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USCA 2015 Concludes in DC

The 2015 U.S. Conference on AIDS Exit Disclaimer (USCA) wrapped up over the weekend in Washington, DC. Among the many highlights were the following:

ONAP Director Douglas Brooks at NHAS Listening Session held at USCA 2015

ONAP Director Douglas Brooks at NHAS Listening Session held at USCA 2015

ONAP Listening Session on Updated National HIV/AIDS Strategy

The White House Office of National AIDS Policy (ONAP) hosted a listening session on Friday, September 11, to hear ideas about the updated National HIV/AIDS Strategy. ONAP Director Douglas Brooks, MSW, provided a brief re-cap of his remarks from the prior day’s plenary session about the Strategy, underscoring the updated Strategy’s emphasis on following the science and focusing on the right people, places, and practices [PDF 604 KB] to bring us closer to ending the HIV epidemic in the United States. Dr. Amy Lansky of ONAP discussed the Federal Action Plan to implement the Strategy, which is currently in development. She noted that while it will include activities for each of the 37 Recommended Actions detailed in the Strategy, it will not be a comprehensive catalogue of everything that federal agencies will undertake to pursue the Strategy’s goals over the next five years.

The ONAP team then invited session participants to share ideas about specific federal actions that should be considered for the Federal Action Plan as well as ideas about what individuals can do in their own communities to take action consistent with the Strategy’s priorities. Many participants shared ideas about how to support widespread HIV testing and linkage to care, full access to PrEP services, engagement in care and adherence for people living with HIV, and universal viral suppression for people living with HIV.

AIDS Alabama’s Kathie Hiers speaks during the USCA 2015 plenary on HIV in the South

AIDS Alabama’s Kathie Hiers speaks during the USCA 2015 plenary on HIV in the South

Plenary Session Focused on HIV in the South

The National HIV/AIDS Strategy: Updated to 2020 observes that HIV does not impact all Americans equally and calls for prioritizing our response in the communities where HIV is most concentrated, including the southern U.S. states. One-third of the nation’s population lives in the southern states, but the region accounts for more than one-half of all HIV diagnoses in the country. There are also significant disparities in HIV incidence and HIV-related deaths in the southern states.  These and other challenges as well as some innovative responses were in the spotlight during a plenary session at USCA on Saturday, September 12. Among the issues discussed were race, stigma, HIV criminalization, affordable housing, low literacy, the rural character of many states, and the lack of Medicaid expansion in many southern states, and how these issues intersect and exacerbate the HIV crisis in the southern states. Several examples of state, community and individual efforts to address these challenges were presented.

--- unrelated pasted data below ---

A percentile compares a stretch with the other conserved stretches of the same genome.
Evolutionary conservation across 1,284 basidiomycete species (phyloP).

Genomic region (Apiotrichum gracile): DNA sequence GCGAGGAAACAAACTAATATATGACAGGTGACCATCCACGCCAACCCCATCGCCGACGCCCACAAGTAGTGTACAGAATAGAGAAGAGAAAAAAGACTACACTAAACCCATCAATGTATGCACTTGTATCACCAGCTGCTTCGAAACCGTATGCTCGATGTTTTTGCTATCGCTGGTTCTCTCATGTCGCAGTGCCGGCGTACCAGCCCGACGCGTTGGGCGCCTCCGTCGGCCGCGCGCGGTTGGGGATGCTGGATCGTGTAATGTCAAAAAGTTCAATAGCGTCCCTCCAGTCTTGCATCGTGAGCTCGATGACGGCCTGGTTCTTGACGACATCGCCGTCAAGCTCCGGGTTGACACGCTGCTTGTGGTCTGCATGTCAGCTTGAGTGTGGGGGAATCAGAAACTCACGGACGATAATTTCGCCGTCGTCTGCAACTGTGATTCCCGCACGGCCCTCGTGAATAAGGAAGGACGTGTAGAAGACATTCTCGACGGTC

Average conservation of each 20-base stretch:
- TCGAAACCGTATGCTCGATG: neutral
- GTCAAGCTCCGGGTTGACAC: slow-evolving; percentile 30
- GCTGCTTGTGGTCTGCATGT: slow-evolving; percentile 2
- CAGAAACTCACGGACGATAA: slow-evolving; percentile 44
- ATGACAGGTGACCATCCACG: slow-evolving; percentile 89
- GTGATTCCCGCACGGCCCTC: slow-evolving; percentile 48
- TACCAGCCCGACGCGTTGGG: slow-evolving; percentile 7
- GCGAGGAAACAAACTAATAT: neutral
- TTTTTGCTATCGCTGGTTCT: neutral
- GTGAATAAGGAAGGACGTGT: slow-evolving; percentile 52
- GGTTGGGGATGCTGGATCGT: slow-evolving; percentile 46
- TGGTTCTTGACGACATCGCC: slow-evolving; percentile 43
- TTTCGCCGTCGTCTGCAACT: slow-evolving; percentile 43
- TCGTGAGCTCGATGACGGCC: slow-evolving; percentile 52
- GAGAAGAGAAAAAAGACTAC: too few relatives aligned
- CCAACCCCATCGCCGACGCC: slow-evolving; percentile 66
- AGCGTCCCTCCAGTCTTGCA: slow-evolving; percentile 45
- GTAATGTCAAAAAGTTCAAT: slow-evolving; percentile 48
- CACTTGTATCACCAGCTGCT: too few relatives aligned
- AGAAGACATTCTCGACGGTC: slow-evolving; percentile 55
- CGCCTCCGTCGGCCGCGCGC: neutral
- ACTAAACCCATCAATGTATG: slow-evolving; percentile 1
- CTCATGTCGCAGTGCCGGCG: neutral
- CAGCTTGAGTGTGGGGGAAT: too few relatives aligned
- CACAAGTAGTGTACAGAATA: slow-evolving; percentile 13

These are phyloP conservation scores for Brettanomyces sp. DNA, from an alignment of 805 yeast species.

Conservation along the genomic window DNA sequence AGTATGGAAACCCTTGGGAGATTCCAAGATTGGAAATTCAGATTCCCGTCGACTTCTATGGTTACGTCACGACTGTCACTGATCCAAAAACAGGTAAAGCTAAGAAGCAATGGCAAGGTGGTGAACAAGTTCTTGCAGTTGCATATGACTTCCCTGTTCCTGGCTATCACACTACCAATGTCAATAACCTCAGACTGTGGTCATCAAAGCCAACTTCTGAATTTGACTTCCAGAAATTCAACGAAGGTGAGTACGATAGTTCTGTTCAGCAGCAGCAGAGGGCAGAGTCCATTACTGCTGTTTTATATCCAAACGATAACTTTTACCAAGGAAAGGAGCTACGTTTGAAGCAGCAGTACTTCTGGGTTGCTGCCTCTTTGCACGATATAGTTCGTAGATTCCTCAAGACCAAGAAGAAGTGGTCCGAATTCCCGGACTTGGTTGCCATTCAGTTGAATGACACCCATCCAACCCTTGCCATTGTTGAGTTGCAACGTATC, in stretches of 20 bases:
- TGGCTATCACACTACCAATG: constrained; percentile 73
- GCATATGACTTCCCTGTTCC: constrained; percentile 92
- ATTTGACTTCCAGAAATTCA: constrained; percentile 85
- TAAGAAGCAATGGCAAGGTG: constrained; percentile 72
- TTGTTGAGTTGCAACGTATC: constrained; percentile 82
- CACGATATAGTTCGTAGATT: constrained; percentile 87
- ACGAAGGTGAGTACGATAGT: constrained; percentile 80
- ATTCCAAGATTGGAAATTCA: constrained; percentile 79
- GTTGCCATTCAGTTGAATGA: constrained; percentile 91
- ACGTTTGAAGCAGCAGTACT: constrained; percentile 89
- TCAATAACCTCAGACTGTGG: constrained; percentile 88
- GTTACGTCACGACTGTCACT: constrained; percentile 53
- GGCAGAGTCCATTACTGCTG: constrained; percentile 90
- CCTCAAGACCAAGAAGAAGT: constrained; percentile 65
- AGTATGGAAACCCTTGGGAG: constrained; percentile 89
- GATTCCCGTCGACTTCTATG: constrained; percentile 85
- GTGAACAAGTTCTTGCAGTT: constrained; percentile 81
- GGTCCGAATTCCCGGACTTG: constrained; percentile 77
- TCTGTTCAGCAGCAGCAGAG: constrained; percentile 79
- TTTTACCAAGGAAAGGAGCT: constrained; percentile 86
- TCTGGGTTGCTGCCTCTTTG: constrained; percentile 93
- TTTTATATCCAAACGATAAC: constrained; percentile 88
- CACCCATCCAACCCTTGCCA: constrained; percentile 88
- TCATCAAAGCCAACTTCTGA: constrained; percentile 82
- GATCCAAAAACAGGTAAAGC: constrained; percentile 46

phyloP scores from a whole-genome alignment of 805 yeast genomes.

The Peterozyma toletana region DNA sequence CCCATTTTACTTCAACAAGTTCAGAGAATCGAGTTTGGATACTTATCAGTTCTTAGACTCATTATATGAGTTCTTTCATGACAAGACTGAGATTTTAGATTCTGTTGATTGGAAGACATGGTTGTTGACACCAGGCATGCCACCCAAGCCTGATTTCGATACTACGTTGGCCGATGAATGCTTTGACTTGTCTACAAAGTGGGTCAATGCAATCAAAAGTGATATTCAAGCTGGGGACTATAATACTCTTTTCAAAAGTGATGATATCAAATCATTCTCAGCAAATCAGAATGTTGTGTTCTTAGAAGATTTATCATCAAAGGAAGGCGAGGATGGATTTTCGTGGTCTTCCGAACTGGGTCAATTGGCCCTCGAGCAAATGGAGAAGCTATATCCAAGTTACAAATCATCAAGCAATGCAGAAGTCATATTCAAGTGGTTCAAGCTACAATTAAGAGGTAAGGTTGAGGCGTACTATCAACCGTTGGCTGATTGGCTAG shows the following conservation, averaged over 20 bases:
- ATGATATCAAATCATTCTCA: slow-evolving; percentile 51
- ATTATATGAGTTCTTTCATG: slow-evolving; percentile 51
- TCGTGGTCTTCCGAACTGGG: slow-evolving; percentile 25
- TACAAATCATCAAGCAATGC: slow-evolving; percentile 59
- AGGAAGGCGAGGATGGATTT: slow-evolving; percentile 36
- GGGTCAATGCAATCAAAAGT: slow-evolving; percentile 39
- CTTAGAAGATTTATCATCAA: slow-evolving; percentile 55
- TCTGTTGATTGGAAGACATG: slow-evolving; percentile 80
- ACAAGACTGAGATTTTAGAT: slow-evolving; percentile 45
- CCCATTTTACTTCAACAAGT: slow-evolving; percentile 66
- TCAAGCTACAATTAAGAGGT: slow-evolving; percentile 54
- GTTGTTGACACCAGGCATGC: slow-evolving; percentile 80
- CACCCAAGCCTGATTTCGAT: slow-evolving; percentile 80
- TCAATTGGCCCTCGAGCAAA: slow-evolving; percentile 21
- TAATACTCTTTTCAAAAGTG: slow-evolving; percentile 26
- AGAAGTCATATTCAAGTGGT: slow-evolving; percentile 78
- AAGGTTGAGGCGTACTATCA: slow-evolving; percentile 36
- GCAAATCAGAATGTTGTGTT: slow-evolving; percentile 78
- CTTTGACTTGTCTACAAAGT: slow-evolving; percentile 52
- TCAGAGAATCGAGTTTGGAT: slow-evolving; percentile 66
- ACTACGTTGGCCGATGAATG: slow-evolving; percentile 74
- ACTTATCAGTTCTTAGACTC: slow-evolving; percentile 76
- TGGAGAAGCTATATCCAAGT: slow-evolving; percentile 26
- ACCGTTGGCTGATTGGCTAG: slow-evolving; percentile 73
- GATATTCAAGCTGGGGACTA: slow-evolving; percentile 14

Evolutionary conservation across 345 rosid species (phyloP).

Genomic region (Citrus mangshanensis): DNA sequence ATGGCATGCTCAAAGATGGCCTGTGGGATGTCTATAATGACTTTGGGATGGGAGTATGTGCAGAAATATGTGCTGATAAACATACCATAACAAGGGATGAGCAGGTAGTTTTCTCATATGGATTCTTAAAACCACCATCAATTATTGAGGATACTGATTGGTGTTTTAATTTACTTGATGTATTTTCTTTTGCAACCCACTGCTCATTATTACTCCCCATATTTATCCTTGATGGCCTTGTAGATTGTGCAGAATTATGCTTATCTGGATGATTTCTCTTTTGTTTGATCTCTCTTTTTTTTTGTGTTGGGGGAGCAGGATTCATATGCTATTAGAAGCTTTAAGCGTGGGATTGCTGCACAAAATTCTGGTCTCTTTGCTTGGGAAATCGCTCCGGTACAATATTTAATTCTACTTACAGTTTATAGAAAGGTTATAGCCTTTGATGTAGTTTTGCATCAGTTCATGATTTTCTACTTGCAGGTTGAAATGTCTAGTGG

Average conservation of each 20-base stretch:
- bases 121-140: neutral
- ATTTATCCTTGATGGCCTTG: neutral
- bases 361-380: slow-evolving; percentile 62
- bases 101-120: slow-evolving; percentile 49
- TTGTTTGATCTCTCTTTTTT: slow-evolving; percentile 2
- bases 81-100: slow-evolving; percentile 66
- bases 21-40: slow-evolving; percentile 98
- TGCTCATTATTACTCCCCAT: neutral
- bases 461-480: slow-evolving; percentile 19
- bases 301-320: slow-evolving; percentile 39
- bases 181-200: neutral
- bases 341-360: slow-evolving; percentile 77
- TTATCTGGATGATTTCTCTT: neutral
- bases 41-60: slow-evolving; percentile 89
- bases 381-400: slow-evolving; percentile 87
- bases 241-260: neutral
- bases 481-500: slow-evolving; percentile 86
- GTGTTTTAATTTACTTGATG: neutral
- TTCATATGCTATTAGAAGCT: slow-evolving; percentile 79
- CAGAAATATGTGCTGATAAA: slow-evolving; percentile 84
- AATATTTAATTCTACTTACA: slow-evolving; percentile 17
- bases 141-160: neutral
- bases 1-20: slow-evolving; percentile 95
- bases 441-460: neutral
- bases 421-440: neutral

PACHA Listening Session

Also at the conference, the Presidential Advisory Council on HIV/AIDS (PACHA) hosted a listening session. Representatives of the PACHA subcommittees provided brief highlights of their recent and current work. Then, participants at the packed session had the opportunity to ask questions or share their own recommendations for PACHA’s consideration.

Positive Spin Roundtable

AIDS.gov’s Positive Spin was the topic of a roundtable discussion at USCA 2015. Two of the African American men whose stories of navigating the HIV care continuum are featured in Positive Spin—Ken and Guy—joined AIDS.gov Digital Media Strategist Michelle Samplin Salgado in a discussion of how Positive Spin was developed. They also previewed the Positive Spin facilitator’s guide that is soon to be released. Session participants joined in the conversation, sharing ideas about how they have used or might be able to use the stories in their work with colleagues, clients and others.

Once again, USCA was an outstanding forum for hearing diverse perspectives, discussing challenges, sharing new ideas and tools, and identifying new opportunities and resources for use in our work responding to HIV in the United States.